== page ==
Shutdown Takes Toll on Workforce at Elkton Prison
ELKTON, Ohio – U.S. Rep. Tim Ryan says the longer the government shutdown continues, the more dire the situation for federal employees who are either furloughed or working without pay.
“If they don’t get paid in the next week, there’s going to be a lot of people who are not going to be able to pay their mortgage, credit card bills. They’re really living paycheck to paycheck,” the congressman said.
Ryan, D-13 Ohio, visited the Federal Correctional Institution Elkton in Columbiana County Tuesday in order to speak with administrators and employees there, more than 300 of whom are on the job but are not receiving a paycheck.
“We’ve got to figure out a way to get these people paid,” Ryan said during a press conference outside the prison. “I would also encourage the local community support systems – the banks, the credit unions – to please take into account what they’re going through.”
Workers at the prison received their last paycheck Jan. 3 and were due to receive another Jan. 11, but that is unlikely because of the shutdown.
“It’s having a huge effect on them and they’re worried because they’re hearing this could go on for months and months,” Ryan said. “There’s a lot of stress that goes with that.”
Nevertheless, Ryan said all of the workers he talked to have acted with the highest professional standards despite the uncertainties.
At issue is an impasse between Congress and the White House over border security as part of an appropriations bill that would fund the government this year. President Donald Trump has requested $5.7 billion to construct a wall across the U.S. border with Mexico, while Democrats have remained firm that they would not pass any legislation that includes funding for a wall.
Without a deal – and it appears that no agreement is in sight – the government moved into partial shutdown on Dec. 22, leaving federally funded museums, National Parks and several departments closed, affecting 800,000 employees nationwide.
“We want border security. I want border security,” Ryan said.
Yet Ryan said it makes more sense to employ the latest surveillance and monitoring technology to beef up security at the border, rather than spend billions of dollars on a wall.
“Let’s find a way to make the immigration system start to work. We can start processing people legally,” he said. “That to me seems like a pretty reasonable position.”
Several weeks ago, Trump had all but agreed to a resolution to the issue, supporting a move to fund the government without explicit language for a wall, Ryan said. It was only after conservative media outlets launched a visceral attack on Trump that he backed down and dug in on his demand for wall funding.
“Let’s fund all of these areas of the government until September, which would include the Bureau of Prisons, which means these folks get paid,” Ryan said. Border security programs would be funded through Feb. 8, which would allow a month of congressional debate over immigration policy, he noted.
Trump is to appear on national television Tuesday night, making his case to the American people over the importance of building a border wall. The president has also indicated he would consider declaring a state of emergency in order to procure funding for a wall. The president has said in the past that violent criminals and drugs regularly cross the southern border into the U.S.
The Drug Enforcement Agency’s 2018 National Drug Threat Assessment said that most of the drugs coming into the country do so through ports of entry, smuggled in through automobiles and other products, not with illegal immigrants.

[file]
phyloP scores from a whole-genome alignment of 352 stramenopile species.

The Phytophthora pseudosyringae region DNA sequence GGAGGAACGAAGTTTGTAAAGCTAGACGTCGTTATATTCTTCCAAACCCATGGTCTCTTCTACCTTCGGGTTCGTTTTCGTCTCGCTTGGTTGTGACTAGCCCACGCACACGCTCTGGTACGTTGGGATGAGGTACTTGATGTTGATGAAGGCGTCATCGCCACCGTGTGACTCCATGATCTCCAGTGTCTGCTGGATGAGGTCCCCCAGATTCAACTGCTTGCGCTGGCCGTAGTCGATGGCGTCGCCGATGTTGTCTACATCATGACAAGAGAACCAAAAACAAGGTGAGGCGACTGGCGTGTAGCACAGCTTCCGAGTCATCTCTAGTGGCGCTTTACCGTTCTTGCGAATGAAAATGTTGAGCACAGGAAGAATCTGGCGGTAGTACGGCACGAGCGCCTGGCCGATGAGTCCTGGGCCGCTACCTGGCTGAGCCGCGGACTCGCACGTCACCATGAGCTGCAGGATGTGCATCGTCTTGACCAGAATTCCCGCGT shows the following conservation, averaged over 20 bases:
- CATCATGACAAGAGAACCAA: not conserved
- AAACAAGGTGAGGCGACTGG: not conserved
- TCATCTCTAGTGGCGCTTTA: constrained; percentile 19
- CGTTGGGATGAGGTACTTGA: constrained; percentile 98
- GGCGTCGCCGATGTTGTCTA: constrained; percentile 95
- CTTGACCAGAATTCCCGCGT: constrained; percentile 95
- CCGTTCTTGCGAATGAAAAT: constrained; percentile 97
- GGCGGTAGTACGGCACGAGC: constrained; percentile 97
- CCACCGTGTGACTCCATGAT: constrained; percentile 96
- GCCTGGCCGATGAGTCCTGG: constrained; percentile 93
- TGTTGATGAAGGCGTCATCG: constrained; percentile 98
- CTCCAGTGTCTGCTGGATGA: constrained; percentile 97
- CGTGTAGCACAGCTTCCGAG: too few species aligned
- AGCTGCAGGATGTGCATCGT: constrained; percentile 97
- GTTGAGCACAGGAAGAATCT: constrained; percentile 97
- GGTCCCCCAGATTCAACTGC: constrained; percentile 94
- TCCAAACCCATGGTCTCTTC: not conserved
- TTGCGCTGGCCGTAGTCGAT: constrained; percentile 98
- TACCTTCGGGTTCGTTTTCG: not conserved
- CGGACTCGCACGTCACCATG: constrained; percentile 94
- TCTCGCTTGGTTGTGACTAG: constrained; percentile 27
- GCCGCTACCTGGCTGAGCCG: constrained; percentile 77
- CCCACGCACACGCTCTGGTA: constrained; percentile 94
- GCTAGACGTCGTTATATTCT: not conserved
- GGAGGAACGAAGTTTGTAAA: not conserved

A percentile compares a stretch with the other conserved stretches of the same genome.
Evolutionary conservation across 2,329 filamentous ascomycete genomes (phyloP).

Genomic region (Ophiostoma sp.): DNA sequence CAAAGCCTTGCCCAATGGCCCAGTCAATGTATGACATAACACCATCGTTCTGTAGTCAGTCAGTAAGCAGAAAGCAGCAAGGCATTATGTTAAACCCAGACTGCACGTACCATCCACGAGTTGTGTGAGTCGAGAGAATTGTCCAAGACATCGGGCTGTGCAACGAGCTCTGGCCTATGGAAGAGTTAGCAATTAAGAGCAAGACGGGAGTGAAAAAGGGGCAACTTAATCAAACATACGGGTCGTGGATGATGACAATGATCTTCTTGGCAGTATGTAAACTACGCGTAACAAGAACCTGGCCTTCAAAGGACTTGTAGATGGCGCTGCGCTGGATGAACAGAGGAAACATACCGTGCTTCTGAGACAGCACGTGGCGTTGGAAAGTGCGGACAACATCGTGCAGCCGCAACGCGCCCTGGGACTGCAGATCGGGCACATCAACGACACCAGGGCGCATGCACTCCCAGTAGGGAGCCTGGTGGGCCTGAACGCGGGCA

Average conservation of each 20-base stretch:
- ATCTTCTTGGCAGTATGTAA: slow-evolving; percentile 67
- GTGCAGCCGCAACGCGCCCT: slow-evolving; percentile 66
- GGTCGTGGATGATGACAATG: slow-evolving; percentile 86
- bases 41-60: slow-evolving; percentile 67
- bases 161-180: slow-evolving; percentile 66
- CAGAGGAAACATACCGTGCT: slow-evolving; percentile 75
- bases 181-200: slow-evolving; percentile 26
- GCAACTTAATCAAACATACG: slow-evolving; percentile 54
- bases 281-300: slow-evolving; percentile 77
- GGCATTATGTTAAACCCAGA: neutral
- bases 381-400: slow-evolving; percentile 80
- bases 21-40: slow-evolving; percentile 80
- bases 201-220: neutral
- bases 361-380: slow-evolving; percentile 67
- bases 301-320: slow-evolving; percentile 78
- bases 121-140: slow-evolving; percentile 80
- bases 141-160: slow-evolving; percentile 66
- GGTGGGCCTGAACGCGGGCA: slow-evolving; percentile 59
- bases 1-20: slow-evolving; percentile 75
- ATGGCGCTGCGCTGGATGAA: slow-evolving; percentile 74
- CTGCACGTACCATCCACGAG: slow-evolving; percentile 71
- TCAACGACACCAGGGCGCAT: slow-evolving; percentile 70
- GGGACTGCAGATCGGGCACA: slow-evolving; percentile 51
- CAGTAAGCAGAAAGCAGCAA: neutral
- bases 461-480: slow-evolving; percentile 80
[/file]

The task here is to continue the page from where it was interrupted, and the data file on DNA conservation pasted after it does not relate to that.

“Republican senators in border states don’t think the wall is a good idea,” Ryan said. “We have technology, we have drones, we have aerostats, we have [electronic] fences.”
For Trump to blame Democrats for the shutdown is merely a distraction, Ryan said. “The president keeps insisting that he wants $5 billion for a wall. He couldn’t get that through a Republican Senate right now.”
Plus, Trump’s rhetoric that the shutdown could drag on for months does a disservice to those who are directly affected, Ryan added. “It’s disrespectful to these workers,” he said. “We’re looking like a Third World country.”
U.S. Sen. Sherrod Brown, D-Ohio, met Tuesday with Transportation Security Administration workers at Cleveland Hopkins International Airport, who are also on the job without pay.
“The president needs to understand the pain he’s inflicting because of his temper tantrum in shutting the government down,” Brown told reporters in Cleveland.
Joseph Mayle, president of the American Federation of Government Employees Local 607, said that some of the workers at the Elkton prison are working 12- to 16-hour days without pay. The union represents about 315 employees at the prison, many of whom are trying to reorganize bills and preparing for the worst.
American Federation of Government Employees Local 607 Vice President Ken Pittman and President Joseph Mayle joined U.S. Rep. Tim Ryan at the Elkton prison.
“We’re forced to work without pay,” Mayle told reporters from outside of the prison. About 2,500 prisoners are housed at Elkton.
He said he doesn’t know how the employees would react should the shutdown continue – whether they would leave their jobs or not report to work.
The AFGE filed a lawsuit against the United States government in the U.S. Court for Federal Claims in Washington D.C. Dec. 31, challenging the government’s authority to force employees to work without pay.
“We’re here 24 hours a day,” said Meghan Fitzsimmons, secretary at Local 607. “We’re not shut down. All of us are required to work.”
Pictured at top: U.S. Rep. Tim Ryan held a press conference outside the Federal Correctional Institution Elkton Tuesday to highlight workers who are working without pay as a result of the shutdown of the federal government.
Copyright 2022 The Business Journal, Youngstown, Ohio.